- When you need to change the pricing plan for a particular instance based on its usage.
- When a resource has been idle for a specified period.
Organizations should also rely on autoscalers. Autoscalers are provided by public cloud vendors, however, you can choose a third-party autoscaler of your choice. Autoscalers analyze resource usage and recommend a better pricing plan.
3. Investing in reserved and spot instances
Another way to considerably lower your cloud costs is to invest in reserved or spot instances. After using the cloud for a couple of months, you can analyze your utilization and also calculate your average cost. Using this data, you can decide on a reserved instance provided by the vendor of your choice. Reserved instances can be purchased for a period of one to three years and are ideal for an organization committed to the cloud for the long term. Since you have to pay for these instances upfront, you get offered discounts that can help you save up to 75 percent of the cost. Even if the usage goes beyond the specified threshold, the cost incurred is bound to be much lower than that of on-demand services.
Spot instances are different from reserved instances. Spot instances are unused instances that are auctioned off to organizations. These instances can be acquired at a significantly lower cost (up to 90 percent off the regular cost) and can be used immediately. These instances, however, are only ideal for short-term use because the providers can take back the spot if they need the capacity. These instances can be used for batch jobs as they can easily be terminated.
4. Selectively migrate your apps
Every app works differently, so not every app is made for the cloud. An application that requires on-premises storage of data because of compliance regulations cannot be migrated to the cloud. Latency can also be an issue for applications that need real-time performance. Virtual resources may not be able to provide the kind of speed and reliability these apps need. For certain applications, hybrid infrastructure is a better option. When deciding on whether an application should be migrated to the cloud, you should analyze the application and its components to make an informed decision about what kind of cloud resources that application might need. The important thing, once you decide which applications you want to migrate, is to ensure a smooth flow of data between both the cloud and on-prem platforms.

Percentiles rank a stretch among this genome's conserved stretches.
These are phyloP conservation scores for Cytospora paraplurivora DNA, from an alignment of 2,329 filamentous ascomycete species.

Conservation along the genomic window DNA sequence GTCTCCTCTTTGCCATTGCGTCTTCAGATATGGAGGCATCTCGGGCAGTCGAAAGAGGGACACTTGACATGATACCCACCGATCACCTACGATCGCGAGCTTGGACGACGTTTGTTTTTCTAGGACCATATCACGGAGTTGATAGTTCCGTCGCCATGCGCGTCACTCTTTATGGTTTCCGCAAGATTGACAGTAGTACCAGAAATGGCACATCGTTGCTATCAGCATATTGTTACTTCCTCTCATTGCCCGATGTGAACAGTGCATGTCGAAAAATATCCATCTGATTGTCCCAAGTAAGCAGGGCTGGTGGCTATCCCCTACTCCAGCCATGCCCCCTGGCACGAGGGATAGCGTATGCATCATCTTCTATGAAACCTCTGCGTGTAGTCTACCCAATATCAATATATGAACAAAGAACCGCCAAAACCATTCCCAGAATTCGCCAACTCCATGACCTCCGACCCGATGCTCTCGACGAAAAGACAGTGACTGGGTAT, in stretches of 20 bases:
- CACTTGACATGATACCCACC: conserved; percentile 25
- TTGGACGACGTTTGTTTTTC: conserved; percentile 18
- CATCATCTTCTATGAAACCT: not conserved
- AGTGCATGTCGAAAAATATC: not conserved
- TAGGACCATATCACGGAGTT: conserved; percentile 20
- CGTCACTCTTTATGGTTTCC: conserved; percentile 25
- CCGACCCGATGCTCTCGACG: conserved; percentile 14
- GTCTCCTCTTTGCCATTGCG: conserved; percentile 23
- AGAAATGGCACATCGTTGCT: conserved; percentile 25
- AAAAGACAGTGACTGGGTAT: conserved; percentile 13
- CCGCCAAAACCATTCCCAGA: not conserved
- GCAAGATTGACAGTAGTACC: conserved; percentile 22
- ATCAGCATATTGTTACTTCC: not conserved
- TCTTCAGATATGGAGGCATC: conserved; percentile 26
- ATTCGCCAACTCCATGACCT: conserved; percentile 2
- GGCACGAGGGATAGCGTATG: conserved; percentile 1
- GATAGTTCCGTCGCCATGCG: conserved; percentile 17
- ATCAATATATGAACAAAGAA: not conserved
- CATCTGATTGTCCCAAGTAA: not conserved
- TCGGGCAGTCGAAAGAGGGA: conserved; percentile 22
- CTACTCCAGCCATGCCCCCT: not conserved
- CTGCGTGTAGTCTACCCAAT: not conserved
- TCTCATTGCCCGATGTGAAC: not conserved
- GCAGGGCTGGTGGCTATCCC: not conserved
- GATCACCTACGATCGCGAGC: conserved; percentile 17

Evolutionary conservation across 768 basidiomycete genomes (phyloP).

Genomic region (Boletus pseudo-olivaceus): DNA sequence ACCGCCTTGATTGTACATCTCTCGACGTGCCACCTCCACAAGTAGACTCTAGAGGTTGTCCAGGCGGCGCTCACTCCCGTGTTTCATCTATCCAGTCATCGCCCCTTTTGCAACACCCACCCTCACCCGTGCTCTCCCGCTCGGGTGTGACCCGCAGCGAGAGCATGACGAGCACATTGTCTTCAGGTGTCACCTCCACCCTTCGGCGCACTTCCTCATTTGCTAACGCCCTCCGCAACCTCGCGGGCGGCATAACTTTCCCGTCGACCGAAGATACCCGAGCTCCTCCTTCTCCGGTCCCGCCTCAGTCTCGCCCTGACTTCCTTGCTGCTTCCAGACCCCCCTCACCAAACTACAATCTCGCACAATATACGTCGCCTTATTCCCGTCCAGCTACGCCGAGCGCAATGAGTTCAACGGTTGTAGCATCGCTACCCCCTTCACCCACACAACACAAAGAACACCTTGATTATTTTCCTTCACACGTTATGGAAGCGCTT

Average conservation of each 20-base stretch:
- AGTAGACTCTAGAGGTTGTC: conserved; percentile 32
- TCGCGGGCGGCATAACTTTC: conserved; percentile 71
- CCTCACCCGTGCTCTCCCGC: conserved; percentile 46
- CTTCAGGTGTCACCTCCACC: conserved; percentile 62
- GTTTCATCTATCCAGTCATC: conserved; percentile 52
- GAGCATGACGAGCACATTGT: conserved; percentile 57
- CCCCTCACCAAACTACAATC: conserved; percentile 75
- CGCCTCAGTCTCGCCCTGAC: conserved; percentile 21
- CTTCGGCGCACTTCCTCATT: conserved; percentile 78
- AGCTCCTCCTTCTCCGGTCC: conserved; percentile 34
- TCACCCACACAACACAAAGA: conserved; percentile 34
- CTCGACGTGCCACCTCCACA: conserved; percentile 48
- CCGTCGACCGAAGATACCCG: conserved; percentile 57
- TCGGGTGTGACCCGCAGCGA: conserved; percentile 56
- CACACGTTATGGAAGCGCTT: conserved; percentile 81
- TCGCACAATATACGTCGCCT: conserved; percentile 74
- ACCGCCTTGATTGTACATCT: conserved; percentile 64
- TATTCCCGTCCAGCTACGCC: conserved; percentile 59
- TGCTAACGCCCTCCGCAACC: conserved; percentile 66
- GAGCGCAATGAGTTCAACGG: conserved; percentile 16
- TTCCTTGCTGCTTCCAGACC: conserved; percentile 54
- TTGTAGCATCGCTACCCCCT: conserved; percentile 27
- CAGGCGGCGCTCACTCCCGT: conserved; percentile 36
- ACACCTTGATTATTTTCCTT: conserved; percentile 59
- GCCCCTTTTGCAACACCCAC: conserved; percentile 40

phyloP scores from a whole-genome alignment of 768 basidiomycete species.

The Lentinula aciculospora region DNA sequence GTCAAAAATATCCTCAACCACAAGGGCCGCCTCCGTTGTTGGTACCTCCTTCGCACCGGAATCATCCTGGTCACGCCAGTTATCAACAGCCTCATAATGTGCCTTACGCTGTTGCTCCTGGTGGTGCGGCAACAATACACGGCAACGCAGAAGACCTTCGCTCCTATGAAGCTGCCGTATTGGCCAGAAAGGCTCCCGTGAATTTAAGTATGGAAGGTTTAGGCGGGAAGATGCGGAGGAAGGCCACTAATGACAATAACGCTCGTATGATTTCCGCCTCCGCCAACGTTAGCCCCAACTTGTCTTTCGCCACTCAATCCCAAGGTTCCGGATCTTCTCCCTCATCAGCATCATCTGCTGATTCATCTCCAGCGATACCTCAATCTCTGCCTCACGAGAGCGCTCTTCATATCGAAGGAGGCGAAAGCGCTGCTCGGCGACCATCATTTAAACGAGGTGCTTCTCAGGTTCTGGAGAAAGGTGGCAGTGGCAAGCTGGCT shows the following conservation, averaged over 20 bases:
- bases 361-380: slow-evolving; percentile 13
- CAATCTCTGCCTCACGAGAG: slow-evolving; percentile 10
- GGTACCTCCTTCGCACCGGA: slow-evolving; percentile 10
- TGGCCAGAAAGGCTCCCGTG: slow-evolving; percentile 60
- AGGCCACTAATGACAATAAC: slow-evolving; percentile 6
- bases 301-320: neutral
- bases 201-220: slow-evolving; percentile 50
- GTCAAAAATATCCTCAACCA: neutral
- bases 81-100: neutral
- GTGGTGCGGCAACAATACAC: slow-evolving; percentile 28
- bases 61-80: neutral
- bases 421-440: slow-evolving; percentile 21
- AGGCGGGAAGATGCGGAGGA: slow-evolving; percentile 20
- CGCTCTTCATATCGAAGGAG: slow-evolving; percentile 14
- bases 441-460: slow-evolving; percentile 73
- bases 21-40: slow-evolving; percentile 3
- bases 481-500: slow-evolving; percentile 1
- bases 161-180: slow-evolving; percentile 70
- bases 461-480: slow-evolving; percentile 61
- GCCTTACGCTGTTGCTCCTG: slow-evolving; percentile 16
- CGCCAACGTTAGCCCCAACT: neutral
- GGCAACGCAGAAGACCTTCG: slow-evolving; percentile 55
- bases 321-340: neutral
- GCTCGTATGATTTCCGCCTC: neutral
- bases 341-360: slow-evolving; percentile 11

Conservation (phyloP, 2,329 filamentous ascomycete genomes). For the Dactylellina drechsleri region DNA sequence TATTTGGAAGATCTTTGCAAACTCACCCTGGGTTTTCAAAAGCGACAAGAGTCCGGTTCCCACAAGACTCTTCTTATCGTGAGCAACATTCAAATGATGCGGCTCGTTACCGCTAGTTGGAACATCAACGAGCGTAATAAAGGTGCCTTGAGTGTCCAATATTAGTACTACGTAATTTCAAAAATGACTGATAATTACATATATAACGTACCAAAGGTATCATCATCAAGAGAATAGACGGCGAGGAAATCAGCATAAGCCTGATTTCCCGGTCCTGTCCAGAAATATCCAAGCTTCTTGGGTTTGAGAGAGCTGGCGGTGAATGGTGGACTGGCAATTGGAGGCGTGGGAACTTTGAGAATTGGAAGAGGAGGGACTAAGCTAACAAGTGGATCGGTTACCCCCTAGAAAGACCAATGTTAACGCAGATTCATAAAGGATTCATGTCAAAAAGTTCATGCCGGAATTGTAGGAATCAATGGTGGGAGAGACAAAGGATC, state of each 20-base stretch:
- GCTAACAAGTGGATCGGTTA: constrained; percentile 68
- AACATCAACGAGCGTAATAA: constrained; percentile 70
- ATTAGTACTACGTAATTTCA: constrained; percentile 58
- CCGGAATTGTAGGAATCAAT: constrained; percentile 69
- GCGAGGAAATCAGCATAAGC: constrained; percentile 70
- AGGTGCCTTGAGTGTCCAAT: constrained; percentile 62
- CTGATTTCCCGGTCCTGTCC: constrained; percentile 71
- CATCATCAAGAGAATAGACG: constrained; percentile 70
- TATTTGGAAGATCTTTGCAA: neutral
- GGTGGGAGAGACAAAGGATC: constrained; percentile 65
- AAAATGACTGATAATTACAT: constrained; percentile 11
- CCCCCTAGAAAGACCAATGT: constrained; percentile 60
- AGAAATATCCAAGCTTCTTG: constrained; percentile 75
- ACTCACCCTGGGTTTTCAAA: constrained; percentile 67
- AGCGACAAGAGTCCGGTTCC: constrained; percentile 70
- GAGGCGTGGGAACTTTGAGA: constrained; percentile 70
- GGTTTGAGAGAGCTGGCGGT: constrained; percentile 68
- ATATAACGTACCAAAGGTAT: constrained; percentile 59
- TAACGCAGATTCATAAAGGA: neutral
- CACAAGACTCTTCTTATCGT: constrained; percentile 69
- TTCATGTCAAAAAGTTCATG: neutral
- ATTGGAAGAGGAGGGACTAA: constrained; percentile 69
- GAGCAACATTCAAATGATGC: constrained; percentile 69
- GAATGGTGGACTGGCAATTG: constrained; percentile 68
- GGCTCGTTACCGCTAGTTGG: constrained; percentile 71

5. Consolidate accounts
Organizations using different accounts to run services by public cloud providers should consider consolidating them to a single account. Various vendors offer volume-based discounts on their services. It’s easier to keep a track of the overall spending through a single bill rather than tracking down usage and cost for different accounts. AWS, for example, offers organizational units (OUs), which are a collection of multiple AWS accounts within an organization.
If yours is a large organization, and you’ve organized your accounts under an OU, the next step is to build a good relationship with your cloud account manager. This can give you an inside edge to negotiate on pricing. Account managers can also help you look for opportunities to reduce costs based on their experience managing other similar accounts.
Keeping cloud costs from getting out of control
The cloud remains a popular and appealing platform. However, cloud costs need to be optimized at every step of the way. Organizations migrating to the cloud should evaluate their workloads and make sure they choose the right vendor and pricing model. Once the migration is done, organizations should ensure that users follow best practices. Good governance and automation also help cut costs significantly. A helpful account manager can make a world of a difference with costs. Yes, the cloud is great and you should try it if you haven’t already. However, the cost can easily get out of hand and you need to make constant efforts to make sure you don’t become a victim of cloud waste.
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1 thought on “5 effortless ways to cut your cloud computing costs”
Thank you for the article. Still, I believe that cloud computing is a great opportunity for business to save money and automate processes, no matter about the prices 🙂 But it’s great it can be less costly of course